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Ibanga, Edidiong Charles

Research Interests:

African History

Geographical Area:


Current Project:

Negotiating Womanhood in Post-colonial, Pre-war Liberia (1970-1988): Archival Mediations, Intersectionality and Selfhood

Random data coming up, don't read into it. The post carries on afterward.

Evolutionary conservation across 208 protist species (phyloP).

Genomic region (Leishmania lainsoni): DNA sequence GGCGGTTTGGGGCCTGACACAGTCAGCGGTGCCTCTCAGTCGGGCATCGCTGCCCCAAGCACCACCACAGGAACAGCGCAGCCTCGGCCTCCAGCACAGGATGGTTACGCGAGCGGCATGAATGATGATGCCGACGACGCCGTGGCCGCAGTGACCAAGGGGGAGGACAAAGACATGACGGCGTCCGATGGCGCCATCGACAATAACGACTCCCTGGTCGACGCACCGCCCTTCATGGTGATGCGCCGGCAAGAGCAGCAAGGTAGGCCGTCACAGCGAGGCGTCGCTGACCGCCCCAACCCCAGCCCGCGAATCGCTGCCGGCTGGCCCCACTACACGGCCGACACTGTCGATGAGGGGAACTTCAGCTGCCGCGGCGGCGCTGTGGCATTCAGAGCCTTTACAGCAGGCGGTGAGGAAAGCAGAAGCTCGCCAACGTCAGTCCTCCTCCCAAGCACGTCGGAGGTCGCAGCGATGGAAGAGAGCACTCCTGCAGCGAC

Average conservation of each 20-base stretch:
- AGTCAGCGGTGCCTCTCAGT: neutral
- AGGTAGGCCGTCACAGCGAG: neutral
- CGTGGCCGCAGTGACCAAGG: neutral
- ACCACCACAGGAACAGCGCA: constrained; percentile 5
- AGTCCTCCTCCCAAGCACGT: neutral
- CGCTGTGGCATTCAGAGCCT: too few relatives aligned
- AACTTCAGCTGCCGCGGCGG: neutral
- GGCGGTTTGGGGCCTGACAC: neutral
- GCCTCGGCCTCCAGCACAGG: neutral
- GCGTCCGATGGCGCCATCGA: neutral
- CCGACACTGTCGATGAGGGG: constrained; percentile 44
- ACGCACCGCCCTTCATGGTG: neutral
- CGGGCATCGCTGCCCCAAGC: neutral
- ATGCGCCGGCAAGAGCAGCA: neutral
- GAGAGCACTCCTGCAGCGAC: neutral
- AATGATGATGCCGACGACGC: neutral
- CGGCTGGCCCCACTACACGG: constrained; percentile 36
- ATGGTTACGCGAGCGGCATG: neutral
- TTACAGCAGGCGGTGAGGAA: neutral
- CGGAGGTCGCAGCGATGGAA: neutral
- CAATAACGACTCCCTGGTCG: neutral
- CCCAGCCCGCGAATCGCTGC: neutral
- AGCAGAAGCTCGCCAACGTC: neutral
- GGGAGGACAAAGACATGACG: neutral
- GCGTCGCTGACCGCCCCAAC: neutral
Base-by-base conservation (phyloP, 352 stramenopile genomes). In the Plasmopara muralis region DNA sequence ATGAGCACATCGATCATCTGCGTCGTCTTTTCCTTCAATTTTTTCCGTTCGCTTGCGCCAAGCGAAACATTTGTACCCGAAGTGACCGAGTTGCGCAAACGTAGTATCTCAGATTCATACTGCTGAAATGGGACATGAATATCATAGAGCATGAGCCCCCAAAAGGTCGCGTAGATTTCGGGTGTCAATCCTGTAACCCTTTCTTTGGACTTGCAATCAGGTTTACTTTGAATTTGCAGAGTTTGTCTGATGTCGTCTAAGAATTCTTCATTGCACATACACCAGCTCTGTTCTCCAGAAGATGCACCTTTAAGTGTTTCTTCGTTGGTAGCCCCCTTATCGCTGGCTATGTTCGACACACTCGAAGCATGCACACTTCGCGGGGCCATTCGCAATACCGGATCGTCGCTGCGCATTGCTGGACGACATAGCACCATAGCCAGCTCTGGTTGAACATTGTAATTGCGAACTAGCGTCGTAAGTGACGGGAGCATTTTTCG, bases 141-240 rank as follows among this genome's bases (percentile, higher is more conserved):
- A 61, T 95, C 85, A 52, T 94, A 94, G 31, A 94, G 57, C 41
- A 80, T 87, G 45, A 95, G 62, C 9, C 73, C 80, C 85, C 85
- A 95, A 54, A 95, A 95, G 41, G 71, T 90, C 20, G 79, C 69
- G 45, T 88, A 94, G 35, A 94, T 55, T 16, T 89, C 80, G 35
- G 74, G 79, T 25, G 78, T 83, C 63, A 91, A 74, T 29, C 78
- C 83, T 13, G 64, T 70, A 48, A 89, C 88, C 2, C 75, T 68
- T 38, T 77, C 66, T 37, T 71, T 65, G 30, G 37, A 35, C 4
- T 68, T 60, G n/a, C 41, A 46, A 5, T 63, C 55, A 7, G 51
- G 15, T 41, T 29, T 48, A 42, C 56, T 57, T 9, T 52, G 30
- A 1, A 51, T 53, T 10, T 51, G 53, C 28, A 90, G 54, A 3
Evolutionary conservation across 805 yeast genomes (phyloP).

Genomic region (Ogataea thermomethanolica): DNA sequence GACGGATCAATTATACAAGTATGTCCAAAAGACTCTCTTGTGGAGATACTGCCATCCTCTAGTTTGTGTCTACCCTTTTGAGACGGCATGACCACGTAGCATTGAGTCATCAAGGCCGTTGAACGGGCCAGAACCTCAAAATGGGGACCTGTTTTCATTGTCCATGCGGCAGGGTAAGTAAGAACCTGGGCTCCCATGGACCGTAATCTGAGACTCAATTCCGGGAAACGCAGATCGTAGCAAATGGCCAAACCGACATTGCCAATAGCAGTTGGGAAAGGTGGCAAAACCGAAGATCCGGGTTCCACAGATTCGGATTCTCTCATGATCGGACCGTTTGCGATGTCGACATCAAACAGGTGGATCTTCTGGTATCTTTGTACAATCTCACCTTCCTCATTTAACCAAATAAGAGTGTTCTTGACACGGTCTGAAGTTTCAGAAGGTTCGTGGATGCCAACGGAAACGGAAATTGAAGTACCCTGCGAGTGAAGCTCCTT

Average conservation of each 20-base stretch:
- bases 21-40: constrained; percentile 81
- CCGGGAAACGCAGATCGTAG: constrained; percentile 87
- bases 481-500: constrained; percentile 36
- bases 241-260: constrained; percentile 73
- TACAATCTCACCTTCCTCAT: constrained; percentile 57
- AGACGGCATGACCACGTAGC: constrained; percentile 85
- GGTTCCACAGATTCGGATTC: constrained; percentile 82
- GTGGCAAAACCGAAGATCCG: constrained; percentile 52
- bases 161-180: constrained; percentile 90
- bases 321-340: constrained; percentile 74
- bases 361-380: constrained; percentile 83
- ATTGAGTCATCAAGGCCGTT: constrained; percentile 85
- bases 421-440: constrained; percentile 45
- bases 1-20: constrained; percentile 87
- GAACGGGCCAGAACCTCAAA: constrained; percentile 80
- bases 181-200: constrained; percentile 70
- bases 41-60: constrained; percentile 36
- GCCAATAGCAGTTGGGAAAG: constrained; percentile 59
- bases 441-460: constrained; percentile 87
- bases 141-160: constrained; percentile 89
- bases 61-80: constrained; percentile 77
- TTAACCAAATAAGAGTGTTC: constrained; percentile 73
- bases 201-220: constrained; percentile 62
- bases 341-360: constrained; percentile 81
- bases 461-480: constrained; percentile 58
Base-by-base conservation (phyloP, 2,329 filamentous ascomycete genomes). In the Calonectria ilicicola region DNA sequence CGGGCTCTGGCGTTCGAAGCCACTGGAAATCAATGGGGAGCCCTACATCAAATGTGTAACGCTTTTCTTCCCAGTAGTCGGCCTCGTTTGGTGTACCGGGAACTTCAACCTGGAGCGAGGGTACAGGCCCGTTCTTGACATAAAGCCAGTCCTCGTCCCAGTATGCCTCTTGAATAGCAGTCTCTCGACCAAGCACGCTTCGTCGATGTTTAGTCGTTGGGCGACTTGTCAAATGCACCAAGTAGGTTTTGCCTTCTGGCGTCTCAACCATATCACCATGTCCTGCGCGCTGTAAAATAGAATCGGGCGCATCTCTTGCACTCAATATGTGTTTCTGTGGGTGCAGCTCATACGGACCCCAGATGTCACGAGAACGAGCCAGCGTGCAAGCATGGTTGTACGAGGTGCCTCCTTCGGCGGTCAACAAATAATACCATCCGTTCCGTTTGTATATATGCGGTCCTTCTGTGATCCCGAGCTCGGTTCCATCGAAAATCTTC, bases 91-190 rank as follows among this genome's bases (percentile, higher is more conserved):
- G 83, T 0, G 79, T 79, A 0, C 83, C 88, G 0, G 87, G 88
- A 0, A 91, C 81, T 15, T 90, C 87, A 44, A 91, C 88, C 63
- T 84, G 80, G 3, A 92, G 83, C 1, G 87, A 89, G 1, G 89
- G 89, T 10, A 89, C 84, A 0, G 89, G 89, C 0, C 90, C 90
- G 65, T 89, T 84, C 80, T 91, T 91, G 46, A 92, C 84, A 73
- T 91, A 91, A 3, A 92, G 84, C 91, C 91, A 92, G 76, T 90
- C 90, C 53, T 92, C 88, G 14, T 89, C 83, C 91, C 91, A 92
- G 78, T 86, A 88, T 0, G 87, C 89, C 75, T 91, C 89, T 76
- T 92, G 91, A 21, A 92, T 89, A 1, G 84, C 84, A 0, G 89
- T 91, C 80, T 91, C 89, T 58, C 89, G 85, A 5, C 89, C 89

Womanhood in Liberia is nuanced in many ways. However, existing literature on women in Liberia often features narratives that categorize women as either victims or heroes. More ‘Western’ analytical texts define women before the war as one of two categories – Western or Civilized. This oversimplification and colonialist narrative, as well as the attempts by other scholars to construct the experiences and identities of Liberian women in binary categories, neglects the plurality of experiences and the complexities that characterize womanhood in Liberian communities. A major gap in these discourses is that knowledge and resources produced around women’s history in Liberia often exclude the women themselves as key actors and producers of knowledge, neglecting the broader understanding and new perspectives that this co-production of knowledge could bring. I argue that a new and different approach is required to understand better the nuanced and complex nature of womanhood in Liberia, and that the study of women and womanhood in Liberia needs to be refocused on the women themselves, making them more active as co-producers of this knowledge. More so, the focus must be placed on the intersection of selfhood and the representations in media as an unconventional source of public information. Given that much emphasis has been placed on women during conflict (victims) or during the peacebuilding period (actors), this largely unexplored area could help shed light on women’s realities prior to the conflict – their pre-war social status and how they have negotiated their identities through time. Framed largely by the data recovered from archives at the Liberia Broadcasting System (LBS), and the Group’s work of digitising LBS’s U-Matic tapes, this research which is to be completed as part of the Junior Research Group (JRG) “Africa Knowledges and the Historical Publication since the 1970s”, adopts an interdisciplinary approach combining History, Media, and Gender and Women’s Studies. It adopts a multimedia and ethnographic approach to study the history, mediation in archives, narratives and perceptions of womanhood in Liberia, thereby pursuing a different approach to understanding Liberia’s history and historiography by: (a) considering women as projections and producers; (b) moving beyond the native-civilized discourse to considering mediated (re)presentations alongside selfhood, and how these have changed or evolved over time; (c) examining women’s relationship to and participation in the media as a public sphere, and whether or not this produces upwards social mobility; (d) questioning what memories are conjured to reflect on the å(re)presentations in television broadcasts of the 1980s.


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